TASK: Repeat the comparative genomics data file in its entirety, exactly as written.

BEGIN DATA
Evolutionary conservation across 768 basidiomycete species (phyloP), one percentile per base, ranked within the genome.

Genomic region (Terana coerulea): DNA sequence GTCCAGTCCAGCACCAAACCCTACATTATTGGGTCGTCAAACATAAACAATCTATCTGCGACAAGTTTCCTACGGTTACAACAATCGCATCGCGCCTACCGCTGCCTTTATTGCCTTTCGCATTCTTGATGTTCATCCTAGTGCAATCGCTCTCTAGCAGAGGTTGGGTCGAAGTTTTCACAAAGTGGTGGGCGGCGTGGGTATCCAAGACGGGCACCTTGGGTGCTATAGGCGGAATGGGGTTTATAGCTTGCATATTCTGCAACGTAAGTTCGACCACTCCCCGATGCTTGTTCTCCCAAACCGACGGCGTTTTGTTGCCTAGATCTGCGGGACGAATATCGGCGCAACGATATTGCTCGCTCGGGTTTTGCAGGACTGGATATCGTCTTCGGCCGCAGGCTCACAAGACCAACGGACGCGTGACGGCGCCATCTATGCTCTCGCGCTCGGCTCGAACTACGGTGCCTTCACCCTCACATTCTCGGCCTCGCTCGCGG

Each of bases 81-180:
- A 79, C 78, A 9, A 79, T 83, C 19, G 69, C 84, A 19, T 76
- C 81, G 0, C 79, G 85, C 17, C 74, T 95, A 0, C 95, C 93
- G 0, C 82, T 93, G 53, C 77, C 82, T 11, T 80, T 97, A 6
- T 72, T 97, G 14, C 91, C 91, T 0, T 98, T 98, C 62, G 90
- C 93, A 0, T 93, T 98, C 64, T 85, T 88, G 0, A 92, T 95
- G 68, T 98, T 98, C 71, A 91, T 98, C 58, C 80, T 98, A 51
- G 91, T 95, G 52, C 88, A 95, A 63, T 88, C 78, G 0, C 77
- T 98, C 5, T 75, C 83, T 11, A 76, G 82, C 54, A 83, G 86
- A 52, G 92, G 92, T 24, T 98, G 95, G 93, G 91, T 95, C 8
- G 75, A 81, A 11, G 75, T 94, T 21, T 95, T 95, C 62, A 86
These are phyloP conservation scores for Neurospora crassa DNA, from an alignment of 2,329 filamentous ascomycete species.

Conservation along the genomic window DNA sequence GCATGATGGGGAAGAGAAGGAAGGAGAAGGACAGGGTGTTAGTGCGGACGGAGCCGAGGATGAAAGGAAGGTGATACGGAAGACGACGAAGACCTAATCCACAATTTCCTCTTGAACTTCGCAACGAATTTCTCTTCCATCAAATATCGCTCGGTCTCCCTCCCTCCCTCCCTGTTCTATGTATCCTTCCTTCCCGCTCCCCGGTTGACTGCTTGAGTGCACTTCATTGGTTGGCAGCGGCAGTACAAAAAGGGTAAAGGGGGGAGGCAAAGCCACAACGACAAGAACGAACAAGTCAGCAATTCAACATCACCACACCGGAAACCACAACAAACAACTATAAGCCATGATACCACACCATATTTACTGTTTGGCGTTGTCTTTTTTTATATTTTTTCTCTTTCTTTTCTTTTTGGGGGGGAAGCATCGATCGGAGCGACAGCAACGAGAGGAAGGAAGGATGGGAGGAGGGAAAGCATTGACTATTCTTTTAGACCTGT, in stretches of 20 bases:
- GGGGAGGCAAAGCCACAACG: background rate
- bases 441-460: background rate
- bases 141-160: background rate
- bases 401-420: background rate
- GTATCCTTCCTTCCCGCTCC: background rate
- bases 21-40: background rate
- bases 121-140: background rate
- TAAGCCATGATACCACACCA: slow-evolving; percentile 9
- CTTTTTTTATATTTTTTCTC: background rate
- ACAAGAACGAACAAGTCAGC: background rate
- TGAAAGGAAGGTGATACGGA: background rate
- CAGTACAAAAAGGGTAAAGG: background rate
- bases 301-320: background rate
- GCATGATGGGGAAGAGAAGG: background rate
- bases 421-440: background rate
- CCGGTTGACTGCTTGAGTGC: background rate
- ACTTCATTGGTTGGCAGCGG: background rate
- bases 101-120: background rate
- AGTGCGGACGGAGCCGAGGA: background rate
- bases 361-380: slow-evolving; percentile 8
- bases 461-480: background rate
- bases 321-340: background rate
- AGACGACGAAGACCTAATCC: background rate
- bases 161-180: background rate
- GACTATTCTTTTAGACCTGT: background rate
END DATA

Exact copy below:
Evolutionary conservation across 768 basidiomycete species (phyloP), one percentile per base, ranked within the genome.

Genomic region (Terana coerulea): DNA sequence GTCCAGTCCAGCACCAAACCCTACATTATTGGGTCGTCAAACATAAACAATCTATCTGCGACAAGTTTCCTACGGTTACAACAATCGCATCGCGCCTACCGCTGCCTTTATTGCCTTTCGCATTCTTGATGTTCATCCTAGTGCAATCGCTCTCTAGCAGAGGTTGGGTCGAAGTTTTCACAAAGTGGTGGGCGGCGTGGGTATCCAAGACGGGCACCTTGGGTGCTATAGGCGGAATGGGGTTTATAGCTTGCATATTCTGCAACGTAAGTTCGACCACTCCCCGATGCTTGTTCTCCCAAACCGACGGCGTTTTGTTGCCTAGATCTGCGGGACGAATATCGGCGCAACGATATTGCTCGCTCGGGTTTTGCAGGACTGGATATCGTCTTCGGCCGCAGGCTCACAAGACCAACGGACGCGTGACGGCGCCATCTATGCTCTCGCGCTCGGCTCGAACTACGGTGCCTTCACCCTCACATTCTCGGCCTCGCTCGCGG

Each of bases 81-180:
- A 79, C 78, A 9, A 79, T 83, C 19, G 69, C 84, A 19, T 76
- C 81, G 0, C 79, G 85, C 17, C 74, T 95, A 0, C 95, C 93
- G 0, C 82, T 93, G 53, C 77, C 82, T 11, T 80, T 97, A 6
- T 72, T 97, G 14, C 91, C 91, T 0, T 98, T 98, C 62, G 90
- C 93, A 0, T 93, T 98, C 64, T 85, T 88, G 0, A 92, T 95
- G 68, T 98, T 98, C 71, A 91, T 98, C 58, C 80, T 98, A 51
- G 91, T 95, G 52, C 88, A 95, A 63, T 88, C 78, G 0, C 77
- T 98, C 5, T 75, C 83, T 11, A 76, G 82, C 54, A 83, G 86
- A 52, G 92, G 92, T 24, T 98, G 95, G 93, G 91, T 95, C 8
- G 75, A 81, A 11, G 75, T 94, T 21, T 95, T 95, C 62, A 86
These are phyloP conservation scores for Neurospora crassa DNA, from an alignment of 2,329 filamentous ascomycete species.

Conservation along the genomic window DNA sequence GCATGATGGGGAAGAGAAGGAAGGAGAAGGACAGGGTGTTAGTGCGGACGGAGCCGAGGATGAAAGGAAGGTGATACGGAAGACGACGAAGACCTAATCCACAATTTCCTCTTGAACTTCGCAACGAATTTCTCTTCCATCAAATATCGCTCGGTCTCCCTCCCTCCCTCCCTGTTCTATGTATCCTTCCTTCCCGCTCCCCGGTTGACTGCTTGAGTGCACTTCATTGGTTGGCAGCGGCAGTACAAAAAGGGTAAAGGGGGGAGGCAAAGCCACAACGACAAGAACGAACAAGTCAGCAATTCAACATCACCACACCGGAAACCACAACAAACAACTATAAGCCATGATACCACACCATATTTACTGTTTGGCGTTGTCTTTTTTTATATTTTTTCTCTTTCTTTTCTTTTTGGGGGGGAAGCATCGATCGGAGCGACAGCAACGAGAGGAAGGAAGGATGGGAGGAGGGAAAGCATTGACTATTCTTTTAGACCTGT, in stretches of 20 bases:
- GGGGAGGCAAAGCCACAACG: background rate
- bases 441-460: background rate
- bases 141-160: background rate
- bases 401-420: background rate
- GTATCCTTCCTTCCCGCTCC: background rate
- bases 21-40: background rate
- bases 121-140: background rate
- TAAGCCATGATACCACACCA: slow-evolving; percentile 9
- CTTTTTTTATATTTTTTCTC: background rate
- ACAAGAACGAACAAGTCAGC: background rate
- TGAAAGGAAGGTGATACGGA: background rate
- CAGTACAAAAAGGGTAAAGG: background rate
- bases 301-320: background rate
- GCATGATGGGGAAGAGAAGG: background rate
- bases 421-440: background rate
- CCGGTTGACTGCTTGAGTGC: background rate
- ACTTCATTGGTTGGCAGCGG: background rate
- bases 101-120: background rate
- AGTGCGGACGGAGCCGAGGA: background rate
- bases 361-380: slow-evolving; percentile 8
- bases 461-480: background rate
- bases 321-340: background rate
- AGACGACGAAGACCTAATCC: background rate
- bases 161-180: background rate
- GACTATTCTTTTAGACCTGT: background rate